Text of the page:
From zero to final design in 5 days – Design sprints at Envato
Envato are one of the most successful startups in Australia. They run a number of digital marketplace products aimed at creative individuals such as designers and developers. In fact they run one of the largest marketplaces in the world with over 9 million items for sale. ThemeForest—their most successful product selling website themes for platforms such as WordPress— is in the top 100 busiest websites in the world.
Obox—a ThemeForest Author—created a new product for WordPress called Layers. Layers made it really easy to manage and design a WordPress site through a simple, drag and drop interface. Envato wanted to help launch this new product and it’s themes—created by other ThemeForest authors. They planned significant marketing activity on ThemeForest to drive traffic to a bespoke landing page for visitors to download Layers and purchase a Layers theme.
The big challenge
The design team at Envato was challenged with designing this landing page. It had to explain what Layers was and how it worked plus promote several themes which had been created by ThemeForest authors for the launch. The campaign needed to have a big impact to attract more ThemeForest authors to create themes. So a significant amount of marketing activity was planned.
With a short amount of time to get the new landing page designed and built. Plus limited availability within the team due to product commitments. A new approach was needed.
Introducing design sprints at Envato
Typically the team at Envato would approach a project like this outside their normal product focused agile workflow. The design would be completed and signed off in advance before being allocated resources for the build. It would involve several hand-overs with a loss of ownership and often a large gap between stages. Resulting in mediocre design, and a lack of motivation in the team involved.
A new approach was needed. Could the landing page be designed in a week and then built the week after?
The answer was the first design sprint at Envato. Borrowing methodology and techniques from Design Sprints by Google Ventures and reshaping them to deliver what we needed.
A sprint team was assembled with clear diaries for the duration of the sprint:
- UX Designer
- UI Designer
- Front-end developer
- Plus myself as facilitator
We also had drop in visits throughout the sprint from the Product Manager, Marketing and the Content Growth team.
A war room was set up for the team to work closely together for the sprint and remove the risk of interruptions from business-as-usual. We had 5 days to deliver, test and validate the design with both the creators of Layers and our internal stakeholders. Plus what we came up with had to be something we could actually build and ship the following week with limited development resources.
The war room
The first day of the sprint the whole team unpacked the problem. We created Lean Personas for potential customers and a Value Proposition Canvas to understand the benefit that Layers gives those customers. We defined a scenario for when Layers would be needed, so we had a clear idea of the ‘job’ Layers would be hired to do by the potential customer. We translated this into a clear, single line proposition to focus our work for the rest of the week.
The second day we started by exploring the competitive landscape. We created a ‘Cool Wall’ with inspirational sites and products that helped generate ideas. Using a Bubble Chart we mapped the features and messages that stood out. We compared the value of these ideas for the customer against the value for the business. This gave the team a clear and shared understanding of what the most important elements where and started to shape the story we wanted to tell.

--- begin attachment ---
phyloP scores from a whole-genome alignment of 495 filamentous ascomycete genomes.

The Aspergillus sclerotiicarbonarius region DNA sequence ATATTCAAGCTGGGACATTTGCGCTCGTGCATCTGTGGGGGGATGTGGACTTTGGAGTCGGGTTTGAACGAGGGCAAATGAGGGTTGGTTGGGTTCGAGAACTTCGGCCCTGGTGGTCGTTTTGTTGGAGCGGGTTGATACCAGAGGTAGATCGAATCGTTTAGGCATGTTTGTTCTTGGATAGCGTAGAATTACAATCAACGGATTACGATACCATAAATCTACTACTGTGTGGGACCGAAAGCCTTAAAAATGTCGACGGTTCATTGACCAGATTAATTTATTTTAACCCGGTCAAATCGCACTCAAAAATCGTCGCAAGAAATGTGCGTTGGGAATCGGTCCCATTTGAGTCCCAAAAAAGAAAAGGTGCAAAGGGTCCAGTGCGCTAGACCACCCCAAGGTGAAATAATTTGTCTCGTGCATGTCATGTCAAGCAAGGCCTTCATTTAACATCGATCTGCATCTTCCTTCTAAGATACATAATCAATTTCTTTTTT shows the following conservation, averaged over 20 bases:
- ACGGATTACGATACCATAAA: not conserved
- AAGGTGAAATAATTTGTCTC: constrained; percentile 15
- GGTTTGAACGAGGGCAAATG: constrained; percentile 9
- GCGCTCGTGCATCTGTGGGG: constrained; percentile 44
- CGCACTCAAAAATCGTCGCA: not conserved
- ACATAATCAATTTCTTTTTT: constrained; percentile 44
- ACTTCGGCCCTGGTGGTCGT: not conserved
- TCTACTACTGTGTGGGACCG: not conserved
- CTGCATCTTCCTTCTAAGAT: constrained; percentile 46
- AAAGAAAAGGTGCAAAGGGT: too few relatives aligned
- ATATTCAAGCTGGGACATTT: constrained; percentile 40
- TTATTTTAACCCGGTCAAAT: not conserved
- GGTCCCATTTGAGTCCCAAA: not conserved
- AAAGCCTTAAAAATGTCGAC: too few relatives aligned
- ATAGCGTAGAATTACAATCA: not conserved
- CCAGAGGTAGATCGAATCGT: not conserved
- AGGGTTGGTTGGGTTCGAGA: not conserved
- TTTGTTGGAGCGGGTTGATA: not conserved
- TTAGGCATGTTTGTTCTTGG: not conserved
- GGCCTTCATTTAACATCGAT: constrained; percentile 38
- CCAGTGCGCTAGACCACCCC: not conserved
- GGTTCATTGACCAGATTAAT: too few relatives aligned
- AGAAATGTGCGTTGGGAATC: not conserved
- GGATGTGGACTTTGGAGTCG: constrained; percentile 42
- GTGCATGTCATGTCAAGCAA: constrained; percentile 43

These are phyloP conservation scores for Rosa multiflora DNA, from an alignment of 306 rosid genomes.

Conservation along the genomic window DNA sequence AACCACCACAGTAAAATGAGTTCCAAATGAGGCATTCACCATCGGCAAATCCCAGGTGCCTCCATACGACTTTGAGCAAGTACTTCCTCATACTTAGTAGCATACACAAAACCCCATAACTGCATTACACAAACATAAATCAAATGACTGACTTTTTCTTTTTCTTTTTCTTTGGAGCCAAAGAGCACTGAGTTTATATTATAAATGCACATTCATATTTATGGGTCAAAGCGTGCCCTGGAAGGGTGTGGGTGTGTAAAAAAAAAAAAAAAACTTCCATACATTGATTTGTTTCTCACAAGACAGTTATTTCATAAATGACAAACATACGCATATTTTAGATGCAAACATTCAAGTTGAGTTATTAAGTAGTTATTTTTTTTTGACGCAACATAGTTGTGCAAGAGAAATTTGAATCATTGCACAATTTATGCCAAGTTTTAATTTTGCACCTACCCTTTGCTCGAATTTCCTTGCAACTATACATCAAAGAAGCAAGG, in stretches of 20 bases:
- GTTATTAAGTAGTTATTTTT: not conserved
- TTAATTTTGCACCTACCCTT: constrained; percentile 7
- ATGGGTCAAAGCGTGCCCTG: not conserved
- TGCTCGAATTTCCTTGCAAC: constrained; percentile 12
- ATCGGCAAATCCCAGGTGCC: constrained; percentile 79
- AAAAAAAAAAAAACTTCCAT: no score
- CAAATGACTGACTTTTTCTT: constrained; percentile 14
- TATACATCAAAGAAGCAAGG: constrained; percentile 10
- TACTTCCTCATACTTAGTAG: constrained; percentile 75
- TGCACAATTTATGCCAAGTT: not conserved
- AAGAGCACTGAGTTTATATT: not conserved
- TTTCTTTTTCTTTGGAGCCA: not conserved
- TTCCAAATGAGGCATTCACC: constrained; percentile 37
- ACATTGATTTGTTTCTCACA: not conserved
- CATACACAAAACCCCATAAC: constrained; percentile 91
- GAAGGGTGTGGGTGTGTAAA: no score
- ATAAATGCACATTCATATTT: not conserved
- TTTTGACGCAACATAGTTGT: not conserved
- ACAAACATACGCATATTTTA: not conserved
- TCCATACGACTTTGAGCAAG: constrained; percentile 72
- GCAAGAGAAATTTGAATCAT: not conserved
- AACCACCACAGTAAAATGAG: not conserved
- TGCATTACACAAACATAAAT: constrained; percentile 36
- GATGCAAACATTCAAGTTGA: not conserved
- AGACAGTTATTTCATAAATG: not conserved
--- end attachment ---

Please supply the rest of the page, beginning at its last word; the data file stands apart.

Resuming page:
Rapid sketching results
Next we used rapid sketching to generate as many ideas as possible to translate the work so far into both a compelling story and a great design. As a group we then discussed the pros and cons of each and collaboratively selected the best ideas from all our sketches.
The following day a high level concept was created by combining all the best ideas into one. The story was then mapped by wire framing the site on a white board. Going into detail with headlines and imagery to allow us to break up the more detailed design later without losing the flow of the story.
Presenting design options
Day 4 was all about design. We got to work creating the finished design which was needed on Friday to demonstrate to our stakeholders. The work was divided amongst the team using the mix of skills we had. From designers and copywriters to people gathering imagery and assets and of course the developers ensuring it could be built and shipped in the following sprint.
On day 5 any last minute tweaks where made to the designs. Then all the designs were pulled together into one cohesive design. Finally it was stitched together into a prototype to demonstrate to our stakeholder.
Time to ship
After gaining approval for our design, we made the front-end developer and one of the designers available to build and ship the final landing page the following week.
Since the launch on ThemeForest. Layers has now been downloaded by over 200,000 users. ThemeForest authors have created 41 themes for Layers with over 3000 download. Making the authors significant income and the Layers platform a success.
But the big outcome came from what the team achieved in such a short amount of time. We’d introduced a completely new way of designing by collaborating cross-functionally. The team left their roles and job titles outside the room and focused as a team on reaching the outcome that was needed. And with the amazing culture at Envato the team members had one of the most enjoyable weeks they’ve had in their careers.
The success of the Layers sprint paved the way for many more design sprints at Envato and a willingness to experiment with the way we work.